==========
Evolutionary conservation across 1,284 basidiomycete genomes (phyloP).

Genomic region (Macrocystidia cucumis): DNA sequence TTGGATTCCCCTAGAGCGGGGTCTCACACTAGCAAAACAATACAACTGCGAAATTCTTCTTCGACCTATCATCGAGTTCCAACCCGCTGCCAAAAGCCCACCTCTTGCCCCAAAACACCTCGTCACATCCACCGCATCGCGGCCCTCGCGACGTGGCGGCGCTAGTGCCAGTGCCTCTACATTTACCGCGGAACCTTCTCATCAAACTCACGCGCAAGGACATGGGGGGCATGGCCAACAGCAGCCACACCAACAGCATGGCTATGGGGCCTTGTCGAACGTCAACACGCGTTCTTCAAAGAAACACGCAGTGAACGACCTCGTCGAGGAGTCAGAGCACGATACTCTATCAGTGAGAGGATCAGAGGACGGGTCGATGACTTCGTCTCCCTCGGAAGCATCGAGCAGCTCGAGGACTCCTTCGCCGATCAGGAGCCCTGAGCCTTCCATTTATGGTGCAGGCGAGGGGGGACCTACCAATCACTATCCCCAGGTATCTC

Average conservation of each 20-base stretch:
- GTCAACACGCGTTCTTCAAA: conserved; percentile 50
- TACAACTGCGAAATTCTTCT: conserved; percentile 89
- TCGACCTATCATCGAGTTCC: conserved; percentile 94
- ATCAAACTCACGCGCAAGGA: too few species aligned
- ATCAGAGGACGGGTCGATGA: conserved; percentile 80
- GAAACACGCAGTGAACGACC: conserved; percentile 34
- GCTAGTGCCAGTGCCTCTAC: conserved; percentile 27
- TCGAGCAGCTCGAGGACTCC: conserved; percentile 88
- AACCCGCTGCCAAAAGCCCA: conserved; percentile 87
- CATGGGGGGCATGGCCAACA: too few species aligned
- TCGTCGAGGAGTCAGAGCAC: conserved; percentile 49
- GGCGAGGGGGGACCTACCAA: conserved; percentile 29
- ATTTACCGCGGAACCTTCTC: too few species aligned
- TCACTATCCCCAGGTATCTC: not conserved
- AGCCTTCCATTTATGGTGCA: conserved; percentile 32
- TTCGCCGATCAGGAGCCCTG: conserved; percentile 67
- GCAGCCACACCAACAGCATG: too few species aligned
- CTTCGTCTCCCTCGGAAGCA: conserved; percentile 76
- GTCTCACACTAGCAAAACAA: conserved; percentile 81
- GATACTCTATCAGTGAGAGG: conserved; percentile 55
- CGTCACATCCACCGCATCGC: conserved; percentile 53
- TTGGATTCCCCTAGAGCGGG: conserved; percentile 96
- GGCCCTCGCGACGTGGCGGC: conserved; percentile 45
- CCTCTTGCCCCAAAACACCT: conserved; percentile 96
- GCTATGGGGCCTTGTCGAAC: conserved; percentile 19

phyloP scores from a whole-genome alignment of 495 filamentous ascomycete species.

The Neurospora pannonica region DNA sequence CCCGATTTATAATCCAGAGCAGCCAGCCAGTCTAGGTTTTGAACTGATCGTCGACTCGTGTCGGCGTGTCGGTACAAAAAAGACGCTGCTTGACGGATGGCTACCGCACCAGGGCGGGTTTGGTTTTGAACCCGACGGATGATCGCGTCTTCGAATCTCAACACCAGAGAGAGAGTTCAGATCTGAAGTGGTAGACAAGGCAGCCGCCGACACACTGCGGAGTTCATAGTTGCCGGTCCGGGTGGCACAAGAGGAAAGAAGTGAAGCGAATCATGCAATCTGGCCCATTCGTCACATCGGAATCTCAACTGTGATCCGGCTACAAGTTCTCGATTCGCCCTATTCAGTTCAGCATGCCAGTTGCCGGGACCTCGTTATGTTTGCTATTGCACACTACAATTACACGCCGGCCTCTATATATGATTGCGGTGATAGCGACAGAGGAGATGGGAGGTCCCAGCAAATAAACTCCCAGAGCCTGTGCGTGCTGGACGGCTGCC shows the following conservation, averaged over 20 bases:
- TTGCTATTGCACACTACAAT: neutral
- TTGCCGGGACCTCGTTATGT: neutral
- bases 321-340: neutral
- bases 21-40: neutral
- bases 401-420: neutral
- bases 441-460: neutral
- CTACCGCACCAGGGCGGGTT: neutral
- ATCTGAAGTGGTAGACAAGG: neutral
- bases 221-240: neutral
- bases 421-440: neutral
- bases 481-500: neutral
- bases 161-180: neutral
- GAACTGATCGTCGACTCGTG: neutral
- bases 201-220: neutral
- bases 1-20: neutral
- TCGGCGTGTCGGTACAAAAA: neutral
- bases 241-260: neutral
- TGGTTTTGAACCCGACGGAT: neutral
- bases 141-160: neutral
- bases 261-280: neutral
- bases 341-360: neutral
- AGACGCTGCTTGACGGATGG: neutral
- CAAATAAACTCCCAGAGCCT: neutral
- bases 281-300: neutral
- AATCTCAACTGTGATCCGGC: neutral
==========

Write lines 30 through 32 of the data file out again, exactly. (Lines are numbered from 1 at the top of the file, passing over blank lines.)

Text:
The Neurospora pannonica region DNA sequence CCCGATTTATAATCCAGAGCAGCCAGCCAGTCTAGGTTTTGAACTGATCGTCGACTCGTGTCGGCGTGTCGGTACAAAAAAGACGCTGCTTGACGGATGGCTACCGCACCAGGGCGGGTTTGGTTTTGAACCCGACGGATGATCGCGTCTTCGAATCTCAACACCAGAGAGAGAGTTCAGATCTGAAGTGGTAGACAAGGCAGCCGCCGACACACTGCGGAGTTCATAGTTGCCGGTCCGGGTGGCACAAGAGGAAAGAAGTGAAGCGAATCATGCAATCTGGCCCATTCGTCACATCGGAATCTCAACTGTGATCCGGCTACAAGTTCTCGATTCGCCCTATTCAGTTCAGCATGCCAGTTGCCGGGACCTCGTTATGTTTGCTATTGCACACTACAATTACACGCCGGCCTCTATATATGATTGCGGTGATAGCGACAGAGGAGATGGGAGGTCCCAGCAAATAAACTCCCAGAGCCTGTGCGTGCTGGACGGCTGCC shows the following conservation, averaged over 20 bases:
- TTGCTATTGCACACTACAAT: neutral
- TTGCCGGGACCTCGTTATGT: neutral